The Bill also includes other proposed changes (including the extension of the managed investment trust withholding regime to foreign pension funds) and, because they reflect announcements going back to the 2011-12 Budget and proposed start times in those announcements, will have proposed application dates going back as far as 1 November 2008.
    ... Read More




    05 Dec 2014

    Topic: CGT/Income Tax

  • Land value for WA duty purposes

    Property valuations are an important aspect of both Commonwealth and State taxes and can have a major impact on outcomes. In a recent WA duties case, an apparently aggressive stance by the State Commissioner on valuation principles failed to impress the WA Court of Appeal.

    A subdivision including 44 residential lots had been undertaken but, because of a slow market, only 12 of the lots had been sold after 2 years. The remaining 32 lots were sold under a single contract to the taxpayer, which was a company controlled by 2 individuals with interests in the development company. The price was based on a valuation provided for that purpose. It started with a gross sale price for each lot of $120,000, then deducting allowances for holding costs and marketing costs plus a discount for profit and risk.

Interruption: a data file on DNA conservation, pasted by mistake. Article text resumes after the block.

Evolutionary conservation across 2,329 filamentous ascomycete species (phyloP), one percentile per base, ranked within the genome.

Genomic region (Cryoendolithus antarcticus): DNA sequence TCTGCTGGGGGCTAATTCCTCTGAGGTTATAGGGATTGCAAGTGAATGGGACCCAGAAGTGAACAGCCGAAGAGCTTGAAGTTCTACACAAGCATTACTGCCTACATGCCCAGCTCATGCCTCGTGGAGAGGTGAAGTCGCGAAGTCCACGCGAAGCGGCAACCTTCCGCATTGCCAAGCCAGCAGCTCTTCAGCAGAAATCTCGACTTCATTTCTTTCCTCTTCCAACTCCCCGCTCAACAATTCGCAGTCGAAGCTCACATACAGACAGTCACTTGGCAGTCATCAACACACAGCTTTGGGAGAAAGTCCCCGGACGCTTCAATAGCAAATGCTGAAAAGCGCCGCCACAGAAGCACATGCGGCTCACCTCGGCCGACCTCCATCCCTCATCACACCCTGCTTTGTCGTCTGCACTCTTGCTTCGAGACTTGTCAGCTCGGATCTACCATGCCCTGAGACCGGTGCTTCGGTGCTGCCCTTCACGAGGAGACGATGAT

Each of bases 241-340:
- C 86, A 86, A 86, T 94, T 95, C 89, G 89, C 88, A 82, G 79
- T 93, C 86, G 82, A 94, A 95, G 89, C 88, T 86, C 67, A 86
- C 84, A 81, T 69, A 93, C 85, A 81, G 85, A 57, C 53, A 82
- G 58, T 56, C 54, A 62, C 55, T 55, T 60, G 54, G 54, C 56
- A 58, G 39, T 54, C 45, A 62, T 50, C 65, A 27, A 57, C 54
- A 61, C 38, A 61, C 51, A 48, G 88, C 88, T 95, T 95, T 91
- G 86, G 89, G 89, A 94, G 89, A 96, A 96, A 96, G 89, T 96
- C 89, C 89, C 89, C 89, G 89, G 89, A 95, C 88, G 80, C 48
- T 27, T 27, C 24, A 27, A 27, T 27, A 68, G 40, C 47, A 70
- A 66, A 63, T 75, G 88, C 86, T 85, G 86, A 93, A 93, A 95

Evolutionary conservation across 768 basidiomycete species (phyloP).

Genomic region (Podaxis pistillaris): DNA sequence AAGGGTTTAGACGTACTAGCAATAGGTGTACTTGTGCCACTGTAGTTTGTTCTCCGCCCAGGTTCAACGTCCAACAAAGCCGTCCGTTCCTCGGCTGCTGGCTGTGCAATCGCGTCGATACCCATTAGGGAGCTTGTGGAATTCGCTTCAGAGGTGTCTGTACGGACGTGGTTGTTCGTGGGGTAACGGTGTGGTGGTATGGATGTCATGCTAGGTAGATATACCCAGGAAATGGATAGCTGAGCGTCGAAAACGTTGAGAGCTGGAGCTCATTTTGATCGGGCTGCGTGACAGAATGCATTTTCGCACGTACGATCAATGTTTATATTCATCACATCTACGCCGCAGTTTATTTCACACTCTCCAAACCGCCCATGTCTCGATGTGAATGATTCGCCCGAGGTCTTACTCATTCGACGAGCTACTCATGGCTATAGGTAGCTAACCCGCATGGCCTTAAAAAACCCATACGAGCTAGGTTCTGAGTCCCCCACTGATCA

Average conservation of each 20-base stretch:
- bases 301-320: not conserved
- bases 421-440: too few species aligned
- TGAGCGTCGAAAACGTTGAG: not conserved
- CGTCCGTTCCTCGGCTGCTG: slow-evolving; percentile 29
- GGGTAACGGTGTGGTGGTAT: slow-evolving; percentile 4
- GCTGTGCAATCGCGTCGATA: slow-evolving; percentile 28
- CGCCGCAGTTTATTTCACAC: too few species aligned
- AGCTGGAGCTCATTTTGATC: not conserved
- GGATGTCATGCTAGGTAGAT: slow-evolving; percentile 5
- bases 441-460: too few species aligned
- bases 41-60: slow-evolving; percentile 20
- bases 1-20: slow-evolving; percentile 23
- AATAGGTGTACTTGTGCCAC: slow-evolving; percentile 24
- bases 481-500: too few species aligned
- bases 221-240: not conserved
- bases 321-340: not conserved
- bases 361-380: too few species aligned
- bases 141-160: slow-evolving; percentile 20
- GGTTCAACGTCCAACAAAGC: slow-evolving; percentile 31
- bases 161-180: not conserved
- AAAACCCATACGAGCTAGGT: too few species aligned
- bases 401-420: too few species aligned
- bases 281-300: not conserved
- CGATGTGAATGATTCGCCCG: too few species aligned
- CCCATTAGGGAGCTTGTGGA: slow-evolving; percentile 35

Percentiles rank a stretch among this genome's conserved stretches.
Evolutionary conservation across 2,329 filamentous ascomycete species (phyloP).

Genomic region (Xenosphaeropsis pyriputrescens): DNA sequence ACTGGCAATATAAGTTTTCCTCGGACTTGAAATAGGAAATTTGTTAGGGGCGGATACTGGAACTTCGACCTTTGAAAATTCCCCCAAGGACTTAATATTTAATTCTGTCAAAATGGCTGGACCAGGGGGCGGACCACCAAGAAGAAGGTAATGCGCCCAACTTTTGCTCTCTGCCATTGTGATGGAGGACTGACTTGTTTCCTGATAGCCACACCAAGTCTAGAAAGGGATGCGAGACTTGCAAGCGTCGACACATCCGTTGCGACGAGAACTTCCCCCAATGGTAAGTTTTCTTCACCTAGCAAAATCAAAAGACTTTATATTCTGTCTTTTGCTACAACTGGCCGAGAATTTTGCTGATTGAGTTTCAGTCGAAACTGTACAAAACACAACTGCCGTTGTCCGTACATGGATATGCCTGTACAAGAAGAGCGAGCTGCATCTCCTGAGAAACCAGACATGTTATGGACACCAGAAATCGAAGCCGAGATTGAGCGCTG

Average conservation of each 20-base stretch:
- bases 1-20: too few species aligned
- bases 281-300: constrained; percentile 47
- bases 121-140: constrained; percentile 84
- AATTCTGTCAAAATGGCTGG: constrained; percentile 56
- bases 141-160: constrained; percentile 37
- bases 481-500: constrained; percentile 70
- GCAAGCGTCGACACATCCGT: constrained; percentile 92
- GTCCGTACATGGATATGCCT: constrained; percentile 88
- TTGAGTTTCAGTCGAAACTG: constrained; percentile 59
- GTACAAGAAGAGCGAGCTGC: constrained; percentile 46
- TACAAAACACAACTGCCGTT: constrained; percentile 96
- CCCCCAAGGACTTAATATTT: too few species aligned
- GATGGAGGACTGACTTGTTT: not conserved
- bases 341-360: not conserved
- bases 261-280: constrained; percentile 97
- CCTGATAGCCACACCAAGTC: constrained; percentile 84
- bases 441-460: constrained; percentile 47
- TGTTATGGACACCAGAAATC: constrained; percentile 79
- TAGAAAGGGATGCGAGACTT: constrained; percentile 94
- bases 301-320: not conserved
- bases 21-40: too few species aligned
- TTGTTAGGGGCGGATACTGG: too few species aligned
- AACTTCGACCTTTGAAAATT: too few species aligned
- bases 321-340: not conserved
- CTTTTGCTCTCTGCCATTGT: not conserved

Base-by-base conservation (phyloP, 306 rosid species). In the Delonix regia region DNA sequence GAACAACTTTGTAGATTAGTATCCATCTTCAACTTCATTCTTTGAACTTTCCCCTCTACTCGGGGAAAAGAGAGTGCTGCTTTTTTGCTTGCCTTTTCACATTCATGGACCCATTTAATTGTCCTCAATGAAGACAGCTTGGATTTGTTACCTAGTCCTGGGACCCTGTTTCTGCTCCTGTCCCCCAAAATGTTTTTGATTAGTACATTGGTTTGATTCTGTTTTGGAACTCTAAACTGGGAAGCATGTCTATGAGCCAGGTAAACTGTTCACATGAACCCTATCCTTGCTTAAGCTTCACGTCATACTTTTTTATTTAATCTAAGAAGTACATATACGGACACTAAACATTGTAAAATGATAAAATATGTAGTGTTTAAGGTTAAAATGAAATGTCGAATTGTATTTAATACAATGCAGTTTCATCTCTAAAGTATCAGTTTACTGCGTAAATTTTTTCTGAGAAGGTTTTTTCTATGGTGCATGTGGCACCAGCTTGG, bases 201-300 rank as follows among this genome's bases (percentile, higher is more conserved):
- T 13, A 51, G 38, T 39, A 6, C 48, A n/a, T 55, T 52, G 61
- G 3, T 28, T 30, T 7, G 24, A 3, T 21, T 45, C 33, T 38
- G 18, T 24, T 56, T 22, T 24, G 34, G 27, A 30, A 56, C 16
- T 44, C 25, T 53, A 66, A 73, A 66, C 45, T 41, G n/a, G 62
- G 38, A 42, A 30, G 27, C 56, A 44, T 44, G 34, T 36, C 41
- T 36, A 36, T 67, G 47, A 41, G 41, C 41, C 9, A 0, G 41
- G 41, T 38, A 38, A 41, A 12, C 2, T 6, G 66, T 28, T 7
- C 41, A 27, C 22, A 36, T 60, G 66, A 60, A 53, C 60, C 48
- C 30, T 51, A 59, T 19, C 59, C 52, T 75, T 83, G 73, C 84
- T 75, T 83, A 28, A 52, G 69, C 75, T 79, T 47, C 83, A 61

The Commissioner's own advice from the Valuer-General's office was that the valuation was reasonable. Further valuation advice obtained by the Commissioner indicated a higher value, but nevertheless acknowledged the valuation basis that had been used. The Commissioner nevertheless assessed duty more or less on an aggregation of the anticipated gross sale price of $120,000 for each lot, without any deductions.

    The Court readily dismissed the Commissioner's appeal, referring to his grounds as misconceived. The uncontradicted evidence was that the market was slow, the lots could not have been sold separately without incurring holding and marketing costs and no purchaser would acquire all 32 lots at the anticipated gross price of each lot. The sales of individual lots for residential purposes over time was the highest and best use of the land and the ‘sale in one line’ methodology endorsed by all the valuers involved was plainly correct. (Comm of State Revenue (WA) v Hazel Holdings Pty Ltd [2014] WASCA 203)
    ... Read More




    05 Dec 2014

    Topic: State Taxes/Income Tax

  • ATO's Div 7A discretion - corrective action

    The ATO in a recent update on its website indicated its views about taxpayers’ corrective action to be taken into account in exercising the discretion to disregard the operation of Division 7A under s109RB, where a deemed dividend results from honest mistake or inadvertent omission. The Commissioner says that corrective action usually involves entering into a complying loan agreement and making catch up payments of interest (with missed payments compounded) and principal, so as to achieve the same position that would have resulted had there been a complying loan agreement and requisite payments from the outset.